The Visio 2010 Addin actually works in Visio 2013 (the 32 bit version, at least. Read the answers from this post). Also, if you're using Visio 2007 with other version of MS Project (e.g.: 2013) it also works (the Export and Import work really well).


Some more info:

Monday, February 16, 2015

WebAPI with CORS – IIS Intercepts OPTIONS Verb

Note: In this post, I'll ignore JSONP since it's a "workaround" to the topic. Also, CORS doesn't have anything to do with an Irish band.

When exposing a REST API, you have to consider whether you want to allow CORS or not. If you don't allow CORS (as of today, Twitter doesn't), then your API will have a "broken leg" since browsers, by default, will block the use of it:

IIS WebAPI OptionsVerb

(click to enlarge)


Browsers will issue a preflight request (OPTIONS) whenever you have an HTTP method that's not GET, POST or HEAD. Even when it is one of these, the browser will still issue the preflight request if you use specific/custom headers. You can read the specification here and you can see this request in the browsers developer tools.

Now, when using Web API to expose a REST API, enabling CORS is quite simple. There's a quick guide here: Enabling Cross-Origin Requests in ASP.NET Web API 2.
However, the guide isn't complete. If you're using IIS as your WebServer, this just won't be enough. That's because IIS, by default, has an Options handler that will intercept the HTTP request before it gets to your "WebAPI":

IIS WebAPI OptionsVerb

(click to enlarge)


So, you have to do a little workaround. In the web.config of your Application, just remove this Handler and add the Options processing to the ISAPI handler:

IIS WebAPI OptionsVerb

(click to enlarge)


Important note: By removing the Options handler and allowing the HTTPRequest to be processed by WebAPI, you also removed the handler when someone issues an OPTIONS request for any handler (e.g.: an ASP.NET Page). Other option is to change the priority of the OptionsVerb relative to the WebAPI handler. However, this WILL fill your web.config with all the handlers (at least in IIS7, 7.5 and 8).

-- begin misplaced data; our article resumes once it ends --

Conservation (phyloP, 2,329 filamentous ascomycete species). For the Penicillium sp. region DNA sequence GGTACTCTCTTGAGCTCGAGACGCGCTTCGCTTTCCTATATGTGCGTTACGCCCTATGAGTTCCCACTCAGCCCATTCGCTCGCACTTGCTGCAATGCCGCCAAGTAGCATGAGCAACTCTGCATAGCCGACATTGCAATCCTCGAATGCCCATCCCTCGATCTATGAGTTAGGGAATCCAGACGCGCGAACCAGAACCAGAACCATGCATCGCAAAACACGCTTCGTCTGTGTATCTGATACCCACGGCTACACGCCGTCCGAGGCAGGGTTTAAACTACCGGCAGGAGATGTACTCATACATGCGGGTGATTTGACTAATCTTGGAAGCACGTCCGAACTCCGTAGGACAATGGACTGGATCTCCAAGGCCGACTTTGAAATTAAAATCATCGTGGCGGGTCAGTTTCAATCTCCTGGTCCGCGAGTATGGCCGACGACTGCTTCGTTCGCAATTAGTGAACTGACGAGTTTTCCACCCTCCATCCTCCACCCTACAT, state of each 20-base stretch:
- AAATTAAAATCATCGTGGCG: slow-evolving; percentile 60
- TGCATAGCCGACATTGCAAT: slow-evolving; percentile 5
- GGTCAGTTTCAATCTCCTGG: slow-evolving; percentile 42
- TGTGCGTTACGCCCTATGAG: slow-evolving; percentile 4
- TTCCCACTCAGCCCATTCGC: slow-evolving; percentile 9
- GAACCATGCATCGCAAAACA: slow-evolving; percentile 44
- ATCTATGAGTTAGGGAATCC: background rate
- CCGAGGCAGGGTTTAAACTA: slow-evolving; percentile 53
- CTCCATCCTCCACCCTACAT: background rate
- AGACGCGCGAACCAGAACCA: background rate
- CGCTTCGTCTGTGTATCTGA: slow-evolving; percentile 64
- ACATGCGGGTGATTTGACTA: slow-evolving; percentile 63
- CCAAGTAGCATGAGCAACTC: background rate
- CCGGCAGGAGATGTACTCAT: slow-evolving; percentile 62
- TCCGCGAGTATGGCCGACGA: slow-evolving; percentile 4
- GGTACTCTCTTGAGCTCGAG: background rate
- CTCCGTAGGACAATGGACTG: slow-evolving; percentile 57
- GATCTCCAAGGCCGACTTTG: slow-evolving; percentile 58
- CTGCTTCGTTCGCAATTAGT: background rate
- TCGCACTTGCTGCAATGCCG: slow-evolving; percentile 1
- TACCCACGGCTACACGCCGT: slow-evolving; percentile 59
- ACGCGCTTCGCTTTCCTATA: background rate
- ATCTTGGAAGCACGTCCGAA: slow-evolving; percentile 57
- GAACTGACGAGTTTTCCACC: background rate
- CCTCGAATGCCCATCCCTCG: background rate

Here's more info:
And here's a POST I created in the IIS forum for the ordering issue:


Tuesday, February 3, 2015

A good motivational book

I don't usually take time just to read, I usually read when I have free time (e.g.: waiting in the car for someone, at the beach, etc). From time to time, I open Amazon and see what books come up as suggestions. A few weeks ago, Amazon suggested this book:


Well, I was ordering two other books and I thought: "What the hell. I like the preview, let's go for it". Great decision. Although I'm not a fan of the author, I have to admit that the book is really good. It's motivational, every single time I read a couple a pages I just want to close it immediately and start working! I know it sounds weird, but it's a huge compliment! It really tickles my brain to "go do something"! Here goes a quote:

"Lets face it: like it or not, the results are all that matter. If you "attempt" to take out the trash but only make it to your front hall, garbage will continue to accumulate in your home – and you'll have a problem. Quit patting yourself on the back for trying and save your rewards for actual accomplishment. Be hard on yourself and never let yourself off the hook until you get real results, not efforts!"

Added with a 4.5 star rating to my bookshelf!